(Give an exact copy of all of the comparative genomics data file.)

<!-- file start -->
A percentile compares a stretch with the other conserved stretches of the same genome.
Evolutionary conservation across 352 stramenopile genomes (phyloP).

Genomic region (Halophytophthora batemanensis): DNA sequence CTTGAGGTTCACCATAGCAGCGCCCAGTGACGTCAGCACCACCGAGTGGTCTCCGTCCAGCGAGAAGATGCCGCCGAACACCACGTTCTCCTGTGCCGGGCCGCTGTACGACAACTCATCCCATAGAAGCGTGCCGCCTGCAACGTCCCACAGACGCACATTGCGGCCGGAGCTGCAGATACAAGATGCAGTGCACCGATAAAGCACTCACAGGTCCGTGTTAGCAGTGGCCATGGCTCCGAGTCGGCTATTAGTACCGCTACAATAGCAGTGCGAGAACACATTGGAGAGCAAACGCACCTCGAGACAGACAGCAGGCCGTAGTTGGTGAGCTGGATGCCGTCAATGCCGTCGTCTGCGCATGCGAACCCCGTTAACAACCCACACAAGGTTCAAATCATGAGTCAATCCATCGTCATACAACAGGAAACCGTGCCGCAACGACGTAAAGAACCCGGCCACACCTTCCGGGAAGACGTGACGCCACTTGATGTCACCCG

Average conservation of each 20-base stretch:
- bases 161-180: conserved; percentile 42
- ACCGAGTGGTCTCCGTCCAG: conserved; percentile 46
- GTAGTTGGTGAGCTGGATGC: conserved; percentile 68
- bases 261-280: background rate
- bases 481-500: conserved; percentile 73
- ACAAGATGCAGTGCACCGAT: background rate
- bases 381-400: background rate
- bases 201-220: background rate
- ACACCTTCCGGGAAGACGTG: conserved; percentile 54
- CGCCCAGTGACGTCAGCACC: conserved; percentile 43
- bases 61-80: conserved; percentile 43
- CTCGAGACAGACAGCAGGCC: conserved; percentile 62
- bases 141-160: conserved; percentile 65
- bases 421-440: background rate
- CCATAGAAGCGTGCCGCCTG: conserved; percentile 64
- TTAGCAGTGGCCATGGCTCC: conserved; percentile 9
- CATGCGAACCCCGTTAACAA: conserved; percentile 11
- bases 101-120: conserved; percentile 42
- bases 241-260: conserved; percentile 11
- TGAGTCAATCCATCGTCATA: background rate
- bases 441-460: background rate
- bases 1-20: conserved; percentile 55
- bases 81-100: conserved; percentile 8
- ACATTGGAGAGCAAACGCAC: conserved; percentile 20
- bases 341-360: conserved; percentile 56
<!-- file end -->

A percentile compares a stretch with the other conserved stretches of the same genome.
Evolutionary conservation across 352 stramenopile genomes (phyloP).

Genomic region (Halophytophthora batemanensis): DNA sequence CTTGAGGTTCACCATAGCAGCGCCCAGTGACGTCAGCACCACCGAGTGGTCTCCGTCCAGCGAGAAGATGCCGCCGAACACCACGTTCTCCTGTGCCGGGCCGCTGTACGACAACTCATCCCATAGAAGCGTGCCGCCTGCAACGTCCCACAGACGCACATTGCGGCCGGAGCTGCAGATACAAGATGCAGTGCACCGATAAAGCACTCACAGGTCCGTGTTAGCAGTGGCCATGGCTCCGAGTCGGCTATTAGTACCGCTACAATAGCAGTGCGAGAACACATTGGAGAGCAAACGCACCTCGAGACAGACAGCAGGCCGTAGTTGGTGAGCTGGATGCCGTCAATGCCGTCGTCTGCGCATGCGAACCCCGTTAACAACCCACACAAGGTTCAAATCATGAGTCAATCCATCGTCATACAACAGGAAACCGTGCCGCAACGACGTAAAGAACCCGGCCACACCTTCCGGGAAGACGTGACGCCACTTGATGTCACCCG

Average conservation of each 20-base stretch:
- bases 161-180: conserved; percentile 42
- ACCGAGTGGTCTCCGTCCAG: conserved; percentile 46
- GTAGTTGGTGAGCTGGATGC: conserved; percentile 68
- bases 261-280: background rate
- bases 481-500: conserved; percentile 73
- ACAAGATGCAGTGCACCGAT: background rate
- bases 381-400: background rate
- bases 201-220: background rate
- ACACCTTCCGGGAAGACGTG: conserved; percentile 54
- CGCCCAGTGACGTCAGCACC: conserved; percentile 43
- bases 61-80: conserved; percentile 43
- CTCGAGACAGACAGCAGGCC: conserved; percentile 62
- bases 141-160: conserved; percentile 65
- bases 421-440: background rate
- CCATAGAAGCGTGCCGCCTG: conserved; percentile 64
- TTAGCAGTGGCCATGGCTCC: conserved; percentile 9
- CATGCGAACCCCGTTAACAA: conserved; percentile 11
- bases 101-120: conserved; percentile 42
- bases 241-260: conserved; percentile 11
- TGAGTCAATCCATCGTCATA: background rate
- bases 441-460: background rate
- bases 1-20: conserved; percentile 55
- bases 81-100: conserved; percentile 8
- ACATTGGAGAGCAAACGCAC: conserved; percentile 20
- bases 341-360: conserved; percentile 56